ZEISS invites you to learn and interact with eminent researchers at the Webinar on 3D Imaging Solutions for Bio-composites and Hierarchical Micro-architectures by Arun Torris, Technical Faculty, Polymer Science and Engineering Division, CSIR – National Chemical Laboratory India on 25 July 2019 at 11: 00 AM.
Special introduction session by Dr. Manohar V. Badiger, Chief Scientist, Polymer Science & Engineering Division, CSIR - NCL
- Visualization of internal morphology
- Micro-structure of internal components
- Probing hierarchical structures
- Un-wrapping self-assembly process
Imaging tools to visualize the internal features and morphology of multi-component systems such as composites, porous materials, self-assembled structures, etc are very essential to understand their micro-architecture, which in turn is both pivotal and detrimental in their structure-property relationships, end-use applications or to understand their assembly process. Conventional high-resolution imaging techniques can fetch only surface morphology of these systems and non-destructive imaging of their internal structures are still a tough task. In this scenario, X-ray micro-tomographic imaging has revolutionized the imaging platform by providing solutions to non-destructive three-dimensional imaging of multi-component systems and devices.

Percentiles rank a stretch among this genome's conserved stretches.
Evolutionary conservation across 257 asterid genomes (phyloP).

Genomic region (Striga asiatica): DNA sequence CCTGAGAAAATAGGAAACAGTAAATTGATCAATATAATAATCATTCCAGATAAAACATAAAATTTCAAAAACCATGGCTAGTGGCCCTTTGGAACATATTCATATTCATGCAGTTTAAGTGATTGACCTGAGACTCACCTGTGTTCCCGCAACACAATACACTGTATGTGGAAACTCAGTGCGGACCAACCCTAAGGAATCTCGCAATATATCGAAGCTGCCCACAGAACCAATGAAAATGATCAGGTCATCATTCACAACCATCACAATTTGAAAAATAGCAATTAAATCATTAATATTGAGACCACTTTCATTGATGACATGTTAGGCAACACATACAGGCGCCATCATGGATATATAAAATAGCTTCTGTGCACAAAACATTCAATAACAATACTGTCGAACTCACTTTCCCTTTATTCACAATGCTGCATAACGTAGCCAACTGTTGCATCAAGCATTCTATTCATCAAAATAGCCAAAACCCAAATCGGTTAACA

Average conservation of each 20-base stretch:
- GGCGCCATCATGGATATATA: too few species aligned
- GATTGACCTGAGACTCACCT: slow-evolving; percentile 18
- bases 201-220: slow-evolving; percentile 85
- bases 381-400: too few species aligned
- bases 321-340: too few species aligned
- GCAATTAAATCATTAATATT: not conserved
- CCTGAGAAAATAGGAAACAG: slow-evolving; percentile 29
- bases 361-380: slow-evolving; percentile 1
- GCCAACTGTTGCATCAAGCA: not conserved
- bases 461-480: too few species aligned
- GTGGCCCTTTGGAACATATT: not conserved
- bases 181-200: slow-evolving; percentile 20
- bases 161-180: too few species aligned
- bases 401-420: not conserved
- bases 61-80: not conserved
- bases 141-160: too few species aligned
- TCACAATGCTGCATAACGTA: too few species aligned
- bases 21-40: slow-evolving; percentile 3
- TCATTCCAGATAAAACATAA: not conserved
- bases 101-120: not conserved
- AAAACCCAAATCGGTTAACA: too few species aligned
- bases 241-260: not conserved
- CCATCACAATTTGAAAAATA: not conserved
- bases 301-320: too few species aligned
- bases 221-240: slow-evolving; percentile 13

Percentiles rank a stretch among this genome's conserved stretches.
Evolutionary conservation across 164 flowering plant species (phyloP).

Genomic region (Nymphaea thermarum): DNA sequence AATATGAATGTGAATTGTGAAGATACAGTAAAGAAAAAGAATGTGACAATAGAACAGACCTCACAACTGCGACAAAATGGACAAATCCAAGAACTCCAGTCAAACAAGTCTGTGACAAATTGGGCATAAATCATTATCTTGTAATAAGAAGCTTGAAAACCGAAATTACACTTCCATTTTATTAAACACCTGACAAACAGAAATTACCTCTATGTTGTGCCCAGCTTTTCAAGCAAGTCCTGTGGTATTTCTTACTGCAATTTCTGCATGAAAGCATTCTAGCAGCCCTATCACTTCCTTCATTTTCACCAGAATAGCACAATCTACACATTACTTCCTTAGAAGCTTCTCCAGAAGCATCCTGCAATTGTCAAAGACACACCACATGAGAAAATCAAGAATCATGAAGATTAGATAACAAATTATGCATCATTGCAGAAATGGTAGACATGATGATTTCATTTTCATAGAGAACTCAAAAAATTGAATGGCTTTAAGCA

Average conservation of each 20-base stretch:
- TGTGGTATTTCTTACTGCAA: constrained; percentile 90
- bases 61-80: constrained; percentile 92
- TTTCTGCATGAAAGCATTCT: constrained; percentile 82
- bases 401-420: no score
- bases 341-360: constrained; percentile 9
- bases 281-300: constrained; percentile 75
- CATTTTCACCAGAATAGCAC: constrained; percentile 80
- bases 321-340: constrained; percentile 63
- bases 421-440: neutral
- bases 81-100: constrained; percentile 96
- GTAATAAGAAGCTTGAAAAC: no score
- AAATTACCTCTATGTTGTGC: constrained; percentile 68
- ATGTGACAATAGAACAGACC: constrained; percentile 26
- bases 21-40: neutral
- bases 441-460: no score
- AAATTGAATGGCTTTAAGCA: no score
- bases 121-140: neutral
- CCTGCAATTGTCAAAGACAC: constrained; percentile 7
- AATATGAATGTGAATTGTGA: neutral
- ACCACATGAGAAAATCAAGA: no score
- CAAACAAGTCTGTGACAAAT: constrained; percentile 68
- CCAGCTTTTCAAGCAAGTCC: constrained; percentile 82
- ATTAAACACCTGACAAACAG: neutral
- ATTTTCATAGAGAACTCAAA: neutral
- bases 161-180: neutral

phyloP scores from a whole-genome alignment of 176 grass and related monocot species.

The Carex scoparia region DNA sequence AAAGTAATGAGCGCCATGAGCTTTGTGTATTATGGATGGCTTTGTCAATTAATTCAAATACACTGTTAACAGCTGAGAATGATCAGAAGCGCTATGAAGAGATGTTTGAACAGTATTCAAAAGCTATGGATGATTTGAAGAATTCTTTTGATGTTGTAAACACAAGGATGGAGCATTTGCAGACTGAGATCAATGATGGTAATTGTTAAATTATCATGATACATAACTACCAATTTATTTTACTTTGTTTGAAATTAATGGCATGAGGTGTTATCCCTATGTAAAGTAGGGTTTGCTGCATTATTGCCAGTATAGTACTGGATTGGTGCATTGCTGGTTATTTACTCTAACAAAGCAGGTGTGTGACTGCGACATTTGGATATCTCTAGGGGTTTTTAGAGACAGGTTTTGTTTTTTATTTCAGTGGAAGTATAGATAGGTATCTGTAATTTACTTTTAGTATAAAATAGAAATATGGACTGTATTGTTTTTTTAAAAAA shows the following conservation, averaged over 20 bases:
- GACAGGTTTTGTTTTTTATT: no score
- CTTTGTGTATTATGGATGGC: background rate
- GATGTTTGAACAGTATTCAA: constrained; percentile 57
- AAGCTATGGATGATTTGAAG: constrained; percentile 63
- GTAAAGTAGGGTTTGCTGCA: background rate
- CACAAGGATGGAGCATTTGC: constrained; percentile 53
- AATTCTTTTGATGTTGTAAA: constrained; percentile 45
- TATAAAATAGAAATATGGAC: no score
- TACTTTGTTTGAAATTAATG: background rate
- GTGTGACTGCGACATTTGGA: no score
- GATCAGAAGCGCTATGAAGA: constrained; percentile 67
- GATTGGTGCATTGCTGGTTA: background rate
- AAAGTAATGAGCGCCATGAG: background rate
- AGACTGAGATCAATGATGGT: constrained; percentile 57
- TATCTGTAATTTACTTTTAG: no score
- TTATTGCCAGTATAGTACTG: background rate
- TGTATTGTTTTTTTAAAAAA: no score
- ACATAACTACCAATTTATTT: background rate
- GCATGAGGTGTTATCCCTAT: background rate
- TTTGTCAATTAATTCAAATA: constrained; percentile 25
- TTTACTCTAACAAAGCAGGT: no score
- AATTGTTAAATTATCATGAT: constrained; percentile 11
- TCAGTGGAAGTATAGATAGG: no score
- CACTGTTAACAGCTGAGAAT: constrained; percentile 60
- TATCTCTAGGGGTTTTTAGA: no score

In this webinar, we discuss three different case studies; first one is the 3D imaging solutions for the visualization of fiber micro-particles in a bio-composite. Second study deals with the hierarchical architecture in a porous form which contains pores in the nano-, micro- and macro- scales. Third one deals with a study on the internal morphology of self-assembled nucleolipids, which exhibits selective morphologies with respect to various nucleolipid combinations.
Arun focus on leveraging the X-ray microscopy facility at CSIR – National Chemical Laboratory for the benefit of various in-house inter-disciplinary research programs such as fiber-reinforced bio-composites, porous xerogels for biomedical applications, micro-granules as vehicles for payload delivery, porous ceramic systems for catalytic applications, polymeric energy storage devices, etc.